Dr. Antoni Ribas

Established in 2013 in honor of Dr. Lloyd J. Old—the “father of modern tumor immunology” who served as the Cancer Research Institute's founding scientific and medical director—the American Association for Cancer Research and Cancer Research Institute (AACR–CRI) Lloyd J. Old Award in Cancer Immunology recognizes scientists whose work has significantly advanced the field of cancer immunology. On Tuesday April 17, 2018, at the annual AACR meeting in Chicago, the sixth annual Lloyd J. Old Award was presented to Dr. Antoni Ribas.

Dr. Ribas is currently the director of the tumor immunology program and a professor of medicine, surgery, and molecular and medical pharmacology at the Jonsson Comprehensive Cancer Center of the University of California, Los Angeles (UCLA). He was also a coleader of the SU2C-CRI Cancer Immunology Dream Team, the director of the Parker Institute for Cancer Immunotherapy Center at UCLA, and a member of the CRI Clinical Accelerator Clinical and Scientific Advisory Committee.

With his sights set on becoming an engineer, Ribas initially had no intention of practicing medicine—like his father, grandfather, and great-grandfather had—let alone curing cancer. Nonetheless, he has excelled in this endeavor, and the contributions he has made as both a physician and a researcher have improved our ability to treat cancer by utilizing patients’ immune systems. He has even been able to incorporate a little engineering into his work along the way.

As a physician, Ribas has led several pivotal immunotherapy clinical trials involving checkpoint inhibitors. In a phase I/II trial, his team showed that the CTLA-4-targeting tremelimumab could provide durable benefit in patients with metastatic melanoma, and later demonstrated that the treatment increased the number of tumor-infiltrating T cells and broadened the diversity of patients’ peripheral T-cell pools even in patients who did not experience a clinical response in terms of tumor regression.

Ribas was also instrumental in the early clinical development of pembrolizumab, which was the first anti–PD-1 checkpoint immunotherapy approved by the FDA and became the only cancer treatment of any type approved in a tissue-agnostic fashion when it was made available for patients with tumors characterized by high microsatellite instability (MSI-hi).

In addition to spearheading the clinical adoption of immune checkpoint blockade, his complementary research has shed light on the tumor-immune interactions responsible for the effectiveness of—and in some cases, resistance to—immunotherapy. His team found that the tumors of advanced melanoma patients who responded to PD-1 blockade were characterized, prior to treatment, by increased expression of CD8, PD-1, and PD-L1, by cells both within tumors and at the invasive margin, as well as a more clonal TCR repertoire, compared with nonresponding patients. Posttreatment, increased CD8+ T-cell proliferation was also associated with therapeutic responses and correlated with the extent of tumor regression as determined by radiographic assessment. This led Ribas and his colleagues to the insight that PD-1 blockade–induced tumor regression requires preexisting “killer” T-cell activity that is negatively regulated by the PD-1/PD-L1 axis. He and his team then developed and validated a predictive model that could identify the patients most likely to benefit from this form of immunotherapy.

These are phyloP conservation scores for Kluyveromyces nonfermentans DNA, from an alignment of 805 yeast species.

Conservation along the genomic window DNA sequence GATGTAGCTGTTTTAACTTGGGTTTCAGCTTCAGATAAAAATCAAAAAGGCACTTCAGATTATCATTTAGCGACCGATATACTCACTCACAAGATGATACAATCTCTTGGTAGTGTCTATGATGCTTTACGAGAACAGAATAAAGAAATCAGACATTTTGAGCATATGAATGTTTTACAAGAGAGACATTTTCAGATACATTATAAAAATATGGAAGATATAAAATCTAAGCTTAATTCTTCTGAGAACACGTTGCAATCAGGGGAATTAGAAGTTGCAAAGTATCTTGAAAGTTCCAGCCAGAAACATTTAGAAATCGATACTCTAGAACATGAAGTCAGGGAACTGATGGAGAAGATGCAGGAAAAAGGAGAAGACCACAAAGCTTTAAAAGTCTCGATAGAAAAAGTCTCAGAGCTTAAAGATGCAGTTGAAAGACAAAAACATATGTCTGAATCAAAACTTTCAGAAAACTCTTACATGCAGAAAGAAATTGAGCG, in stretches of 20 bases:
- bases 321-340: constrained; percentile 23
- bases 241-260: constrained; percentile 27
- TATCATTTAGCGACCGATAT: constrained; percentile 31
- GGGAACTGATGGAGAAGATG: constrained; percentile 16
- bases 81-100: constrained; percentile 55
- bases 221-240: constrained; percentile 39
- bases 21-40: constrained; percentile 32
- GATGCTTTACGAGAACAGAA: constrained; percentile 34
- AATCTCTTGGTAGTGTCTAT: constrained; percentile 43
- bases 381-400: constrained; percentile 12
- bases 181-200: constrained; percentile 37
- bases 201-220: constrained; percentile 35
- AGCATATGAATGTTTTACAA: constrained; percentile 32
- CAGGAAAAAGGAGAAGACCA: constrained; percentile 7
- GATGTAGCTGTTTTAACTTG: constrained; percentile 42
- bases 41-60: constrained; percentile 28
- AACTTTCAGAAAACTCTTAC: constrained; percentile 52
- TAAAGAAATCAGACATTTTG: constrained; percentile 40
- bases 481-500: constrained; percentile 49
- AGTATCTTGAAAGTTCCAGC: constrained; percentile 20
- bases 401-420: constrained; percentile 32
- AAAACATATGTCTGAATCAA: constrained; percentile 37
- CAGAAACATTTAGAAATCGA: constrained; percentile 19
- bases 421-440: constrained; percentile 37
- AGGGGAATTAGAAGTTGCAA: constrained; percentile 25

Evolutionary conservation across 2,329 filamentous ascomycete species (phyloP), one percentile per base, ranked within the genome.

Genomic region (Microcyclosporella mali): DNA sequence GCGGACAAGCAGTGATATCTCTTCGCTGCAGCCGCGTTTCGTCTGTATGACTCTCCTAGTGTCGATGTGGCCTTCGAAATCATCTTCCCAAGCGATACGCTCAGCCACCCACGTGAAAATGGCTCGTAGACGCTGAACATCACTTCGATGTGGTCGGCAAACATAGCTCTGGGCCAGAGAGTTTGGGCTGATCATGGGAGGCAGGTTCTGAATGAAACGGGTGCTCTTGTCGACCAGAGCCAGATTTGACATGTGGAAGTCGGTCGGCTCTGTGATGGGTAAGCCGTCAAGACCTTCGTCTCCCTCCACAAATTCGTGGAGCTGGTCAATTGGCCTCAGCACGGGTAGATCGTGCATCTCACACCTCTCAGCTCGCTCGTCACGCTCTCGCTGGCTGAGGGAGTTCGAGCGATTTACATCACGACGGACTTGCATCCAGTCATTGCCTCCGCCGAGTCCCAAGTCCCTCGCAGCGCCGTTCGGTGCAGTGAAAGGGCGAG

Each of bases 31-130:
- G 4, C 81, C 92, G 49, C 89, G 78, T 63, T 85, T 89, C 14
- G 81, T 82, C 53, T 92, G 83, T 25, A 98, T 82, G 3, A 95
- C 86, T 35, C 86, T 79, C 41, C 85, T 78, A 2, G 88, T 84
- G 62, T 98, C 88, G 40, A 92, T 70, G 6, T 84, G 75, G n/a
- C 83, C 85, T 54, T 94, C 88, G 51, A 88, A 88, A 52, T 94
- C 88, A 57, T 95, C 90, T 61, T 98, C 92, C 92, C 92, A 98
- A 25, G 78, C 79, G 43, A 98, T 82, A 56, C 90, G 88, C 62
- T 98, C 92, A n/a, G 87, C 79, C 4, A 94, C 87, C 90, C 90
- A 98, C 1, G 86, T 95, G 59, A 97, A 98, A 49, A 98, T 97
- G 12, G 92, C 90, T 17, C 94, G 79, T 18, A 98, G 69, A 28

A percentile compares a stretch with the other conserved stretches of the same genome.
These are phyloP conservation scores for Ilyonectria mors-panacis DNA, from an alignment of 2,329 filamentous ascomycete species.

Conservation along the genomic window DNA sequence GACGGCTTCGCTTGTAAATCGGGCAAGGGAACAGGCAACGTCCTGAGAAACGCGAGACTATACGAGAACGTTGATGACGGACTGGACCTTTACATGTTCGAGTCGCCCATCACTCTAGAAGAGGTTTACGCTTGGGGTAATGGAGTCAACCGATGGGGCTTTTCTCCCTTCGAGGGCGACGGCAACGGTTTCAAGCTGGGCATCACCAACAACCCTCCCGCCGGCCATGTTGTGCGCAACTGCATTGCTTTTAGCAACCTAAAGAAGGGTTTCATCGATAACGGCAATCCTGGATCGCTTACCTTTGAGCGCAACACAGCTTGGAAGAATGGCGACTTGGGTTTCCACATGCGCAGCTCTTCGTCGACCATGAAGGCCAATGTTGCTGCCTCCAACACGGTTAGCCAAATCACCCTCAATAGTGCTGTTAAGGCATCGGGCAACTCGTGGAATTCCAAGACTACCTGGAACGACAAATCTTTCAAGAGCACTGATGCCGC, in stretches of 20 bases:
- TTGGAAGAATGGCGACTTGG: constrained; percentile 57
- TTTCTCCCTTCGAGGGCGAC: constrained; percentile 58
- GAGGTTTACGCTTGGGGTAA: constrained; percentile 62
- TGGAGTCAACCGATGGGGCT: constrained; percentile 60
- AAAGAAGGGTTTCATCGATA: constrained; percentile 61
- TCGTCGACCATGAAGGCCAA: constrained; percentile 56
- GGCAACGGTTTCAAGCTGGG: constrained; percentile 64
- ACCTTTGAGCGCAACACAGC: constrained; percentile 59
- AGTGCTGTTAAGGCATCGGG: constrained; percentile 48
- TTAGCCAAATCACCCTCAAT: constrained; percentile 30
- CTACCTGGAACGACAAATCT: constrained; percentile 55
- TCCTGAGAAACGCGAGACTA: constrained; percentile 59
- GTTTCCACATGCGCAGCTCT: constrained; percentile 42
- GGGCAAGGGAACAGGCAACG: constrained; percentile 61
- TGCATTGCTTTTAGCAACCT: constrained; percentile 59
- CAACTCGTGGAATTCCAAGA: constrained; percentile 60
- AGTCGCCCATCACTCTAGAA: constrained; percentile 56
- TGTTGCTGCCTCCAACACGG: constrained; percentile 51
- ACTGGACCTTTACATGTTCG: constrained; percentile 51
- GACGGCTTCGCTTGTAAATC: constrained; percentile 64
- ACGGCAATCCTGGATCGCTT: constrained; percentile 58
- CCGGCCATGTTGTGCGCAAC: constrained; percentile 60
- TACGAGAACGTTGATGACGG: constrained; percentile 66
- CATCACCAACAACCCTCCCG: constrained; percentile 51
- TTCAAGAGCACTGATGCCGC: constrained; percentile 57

Later, the recognition that the majority of patients still do not experience long-term responses to PD-1 blockade spurred work by Ribas and others that deciphered mechanisms by which tumor cells can evade the immune system and become resistant to immunotherapy. First, in patients who initially responded to treatment but later relapsed, acquired resistance was linked with the emergence of loss-of-function mutations in pathways governing interferon-γ (IFNγ) activity and antigen presentation. Mutations in both the JAK1 and JAK2 pathways made cancer cells insensitive to IFNγ's antiproliferative effects as well as its impact on upregulating MHC class I expression, whereas mutations in β2-microglobulin (β2M) disrupted proper antigen presentation and interfered with the ability of T cells to recognize and target cancer cells. Subsequently, his group found that JAK1/2 loss-of-function mutations can also contribute to primary resistance in melanoma patients treated with anti-PD-1 immunotherapy.